UK digital services tax “detrimental” for the crypto sector, says industry executive
A current update has been made on Her Majesty’s Revenue and Customs (HMRC) regulations wherein it has introduced a digital services tax that would be levied on all crypto exchanges operating within the United Kingdom.
Now onwards, crypto exchanges in the UK would now be required to a 2 per cent digital services tax. Britain’s tax authority, the HMRC, at present does not recognize digital assets as financial instruments, which is why exchanges are not eligible for financial exemptions.
On November 28, the authority had announced the inclusion of crypto exchanges under the Treasury’s tech tax. The digital services tax on revenue had originally been introduced in April 2020, with particularly social media and search giants like Google and Facebook as its target.
The latest blow to crypto exchanges has come in the form of HMRC’s classification of crypto assets, where the regulator explained that among a wide variety of crypto assets, are their distinct characteristics. It said so to differentiate it from commodities money or financial contracts, saying that it would be “unlikely” that crypto-asset exchanges could reap benefits from the exemption for online financial marketplaces.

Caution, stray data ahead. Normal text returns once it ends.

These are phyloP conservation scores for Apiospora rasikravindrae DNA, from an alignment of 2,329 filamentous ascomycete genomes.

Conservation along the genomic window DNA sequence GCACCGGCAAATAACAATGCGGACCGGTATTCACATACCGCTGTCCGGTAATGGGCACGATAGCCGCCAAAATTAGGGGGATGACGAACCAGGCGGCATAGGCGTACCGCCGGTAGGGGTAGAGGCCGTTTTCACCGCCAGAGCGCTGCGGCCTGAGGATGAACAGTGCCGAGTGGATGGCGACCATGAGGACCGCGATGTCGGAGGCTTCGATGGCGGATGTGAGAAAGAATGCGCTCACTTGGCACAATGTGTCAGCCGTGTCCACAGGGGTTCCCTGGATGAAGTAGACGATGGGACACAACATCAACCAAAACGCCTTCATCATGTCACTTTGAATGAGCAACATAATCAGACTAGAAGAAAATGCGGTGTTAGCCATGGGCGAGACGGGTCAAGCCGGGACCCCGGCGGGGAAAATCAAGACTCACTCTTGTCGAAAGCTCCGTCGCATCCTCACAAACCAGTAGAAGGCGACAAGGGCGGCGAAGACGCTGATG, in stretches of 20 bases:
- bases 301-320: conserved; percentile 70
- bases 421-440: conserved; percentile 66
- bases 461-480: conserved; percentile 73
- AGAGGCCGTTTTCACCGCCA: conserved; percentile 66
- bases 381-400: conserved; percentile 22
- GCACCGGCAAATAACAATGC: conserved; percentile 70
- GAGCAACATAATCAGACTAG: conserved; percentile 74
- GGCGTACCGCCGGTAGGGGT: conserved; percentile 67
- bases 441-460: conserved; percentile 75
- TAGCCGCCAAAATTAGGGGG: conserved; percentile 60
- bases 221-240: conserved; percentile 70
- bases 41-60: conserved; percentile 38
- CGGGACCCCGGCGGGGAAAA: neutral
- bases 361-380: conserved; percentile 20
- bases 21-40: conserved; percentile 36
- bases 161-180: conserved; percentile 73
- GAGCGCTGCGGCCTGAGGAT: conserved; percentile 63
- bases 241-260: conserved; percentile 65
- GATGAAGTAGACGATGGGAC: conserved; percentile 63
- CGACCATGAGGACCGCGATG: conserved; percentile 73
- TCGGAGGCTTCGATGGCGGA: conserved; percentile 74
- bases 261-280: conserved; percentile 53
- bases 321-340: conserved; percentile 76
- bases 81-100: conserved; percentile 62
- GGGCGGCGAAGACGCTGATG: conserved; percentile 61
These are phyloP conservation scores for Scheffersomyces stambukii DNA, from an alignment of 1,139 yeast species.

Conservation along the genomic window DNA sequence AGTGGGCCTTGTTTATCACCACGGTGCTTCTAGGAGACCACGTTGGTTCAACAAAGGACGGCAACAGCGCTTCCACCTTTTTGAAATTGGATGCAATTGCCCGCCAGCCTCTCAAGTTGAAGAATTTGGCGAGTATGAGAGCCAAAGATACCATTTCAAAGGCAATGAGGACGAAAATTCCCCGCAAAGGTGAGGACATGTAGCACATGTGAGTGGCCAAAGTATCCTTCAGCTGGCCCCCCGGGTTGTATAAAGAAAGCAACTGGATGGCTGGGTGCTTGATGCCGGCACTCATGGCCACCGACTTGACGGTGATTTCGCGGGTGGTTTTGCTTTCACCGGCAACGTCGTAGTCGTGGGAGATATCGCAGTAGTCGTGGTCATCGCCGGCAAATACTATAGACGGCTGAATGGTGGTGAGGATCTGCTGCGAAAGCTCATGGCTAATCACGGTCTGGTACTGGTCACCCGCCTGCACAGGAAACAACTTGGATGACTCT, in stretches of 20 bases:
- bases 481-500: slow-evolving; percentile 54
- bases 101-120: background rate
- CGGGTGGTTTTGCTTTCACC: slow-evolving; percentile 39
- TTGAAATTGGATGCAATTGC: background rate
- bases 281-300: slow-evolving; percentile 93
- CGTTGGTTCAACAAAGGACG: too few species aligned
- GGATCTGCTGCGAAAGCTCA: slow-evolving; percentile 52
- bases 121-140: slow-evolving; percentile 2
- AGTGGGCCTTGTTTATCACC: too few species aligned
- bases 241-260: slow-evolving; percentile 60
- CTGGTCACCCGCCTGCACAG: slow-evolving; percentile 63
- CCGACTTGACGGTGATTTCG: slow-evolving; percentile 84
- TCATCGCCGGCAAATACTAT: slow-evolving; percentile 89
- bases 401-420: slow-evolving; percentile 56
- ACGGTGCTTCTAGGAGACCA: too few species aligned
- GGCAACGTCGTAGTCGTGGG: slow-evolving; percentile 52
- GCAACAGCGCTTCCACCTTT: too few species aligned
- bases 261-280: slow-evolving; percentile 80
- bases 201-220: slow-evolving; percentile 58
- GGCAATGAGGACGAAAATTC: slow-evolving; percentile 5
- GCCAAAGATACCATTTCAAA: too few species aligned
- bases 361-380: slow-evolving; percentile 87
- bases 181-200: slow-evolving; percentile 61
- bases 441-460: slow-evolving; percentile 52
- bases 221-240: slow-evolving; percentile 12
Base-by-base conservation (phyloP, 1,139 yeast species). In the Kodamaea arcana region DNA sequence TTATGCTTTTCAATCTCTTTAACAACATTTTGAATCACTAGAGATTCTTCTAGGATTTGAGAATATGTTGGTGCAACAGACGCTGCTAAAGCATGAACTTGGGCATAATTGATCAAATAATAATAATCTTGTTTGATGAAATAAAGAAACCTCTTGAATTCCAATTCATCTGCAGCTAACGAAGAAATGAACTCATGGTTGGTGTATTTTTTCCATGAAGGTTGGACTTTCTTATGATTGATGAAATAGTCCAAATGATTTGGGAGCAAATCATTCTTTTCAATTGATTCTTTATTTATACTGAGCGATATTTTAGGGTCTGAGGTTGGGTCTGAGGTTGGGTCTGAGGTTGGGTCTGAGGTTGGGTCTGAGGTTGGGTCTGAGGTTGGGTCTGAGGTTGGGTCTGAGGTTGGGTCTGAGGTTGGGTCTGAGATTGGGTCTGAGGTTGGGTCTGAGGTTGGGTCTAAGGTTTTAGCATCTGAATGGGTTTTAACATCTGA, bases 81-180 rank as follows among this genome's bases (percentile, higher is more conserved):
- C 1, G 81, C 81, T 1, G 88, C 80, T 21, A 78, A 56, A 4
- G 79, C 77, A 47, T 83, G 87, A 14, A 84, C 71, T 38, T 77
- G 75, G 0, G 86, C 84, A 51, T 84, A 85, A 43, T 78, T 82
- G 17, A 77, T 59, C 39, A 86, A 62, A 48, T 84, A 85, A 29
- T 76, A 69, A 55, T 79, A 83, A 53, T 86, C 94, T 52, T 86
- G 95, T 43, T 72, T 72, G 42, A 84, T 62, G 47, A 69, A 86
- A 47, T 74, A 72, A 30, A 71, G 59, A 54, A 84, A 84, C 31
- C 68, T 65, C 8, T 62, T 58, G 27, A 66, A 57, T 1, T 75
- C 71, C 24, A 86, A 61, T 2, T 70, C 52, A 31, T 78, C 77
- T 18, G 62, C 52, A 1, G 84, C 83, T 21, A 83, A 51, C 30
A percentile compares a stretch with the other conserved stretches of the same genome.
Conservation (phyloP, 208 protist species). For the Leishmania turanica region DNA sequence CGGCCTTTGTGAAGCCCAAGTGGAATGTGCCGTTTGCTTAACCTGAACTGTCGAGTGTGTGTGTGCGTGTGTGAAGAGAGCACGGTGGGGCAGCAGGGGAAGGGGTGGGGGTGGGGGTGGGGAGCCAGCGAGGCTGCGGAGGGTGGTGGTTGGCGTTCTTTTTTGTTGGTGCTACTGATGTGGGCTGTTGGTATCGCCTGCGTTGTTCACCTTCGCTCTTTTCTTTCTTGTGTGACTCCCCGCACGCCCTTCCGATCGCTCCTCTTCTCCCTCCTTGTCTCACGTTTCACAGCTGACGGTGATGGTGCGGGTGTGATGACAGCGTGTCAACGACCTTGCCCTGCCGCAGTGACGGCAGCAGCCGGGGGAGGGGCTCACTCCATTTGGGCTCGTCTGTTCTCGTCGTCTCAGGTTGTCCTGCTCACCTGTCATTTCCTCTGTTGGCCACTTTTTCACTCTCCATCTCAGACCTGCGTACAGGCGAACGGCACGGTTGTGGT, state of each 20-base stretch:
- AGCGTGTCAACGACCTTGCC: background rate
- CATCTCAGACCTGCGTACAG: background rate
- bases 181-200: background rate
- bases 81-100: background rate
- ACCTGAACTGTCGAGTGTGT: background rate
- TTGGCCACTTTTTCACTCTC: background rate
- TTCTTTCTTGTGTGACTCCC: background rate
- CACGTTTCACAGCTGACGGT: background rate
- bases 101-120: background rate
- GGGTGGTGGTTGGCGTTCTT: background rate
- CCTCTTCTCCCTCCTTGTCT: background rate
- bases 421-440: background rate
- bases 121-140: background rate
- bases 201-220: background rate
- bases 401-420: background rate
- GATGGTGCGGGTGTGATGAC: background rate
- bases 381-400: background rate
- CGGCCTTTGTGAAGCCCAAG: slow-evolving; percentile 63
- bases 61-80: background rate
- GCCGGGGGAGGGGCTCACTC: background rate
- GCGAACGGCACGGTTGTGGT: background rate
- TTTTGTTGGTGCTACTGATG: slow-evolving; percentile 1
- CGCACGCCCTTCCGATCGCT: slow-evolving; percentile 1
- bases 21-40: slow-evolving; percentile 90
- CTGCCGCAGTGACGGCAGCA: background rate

According to CryptoUK, which is the trade body representing the digital asset sector in Britain, the new tax is “unfair”, which is possibly going to be passed on to traders and investors.
Ian Taylor, the Executive Director, has stated that treating cryptocurrencies differently in comparison to financial instruments like stocks or commodities is “detrimental” to the industry.
He also added that the tax is, in fact, a “heavy blow” to the crypto industry after an arduous licensing system was introduced by the Financial Conduct Authority (FCA) for all exchanges.
Since January 2021, all UK-based crypto-asset firms have been compelled to show compliance with AML (anti-money laundering) regulations and record their registration with FCA.
The regulator had imposed a ban on crypto derivatives in January, and then in June, while the FCA sent warnings to consumers against 111 crypto firms that hadn’t registered with it.
In April, it was reported that the HMRC was ramping up its efforts for snaring crypto tax evaders and had introduced explicit demands regarding details of digital asset holdings through self-assessment forms.
In August 2019, Britain’s tax authorities had also reportedly demanded that several crypto-asset exchanges should hand over details on customers from transactions and holdings.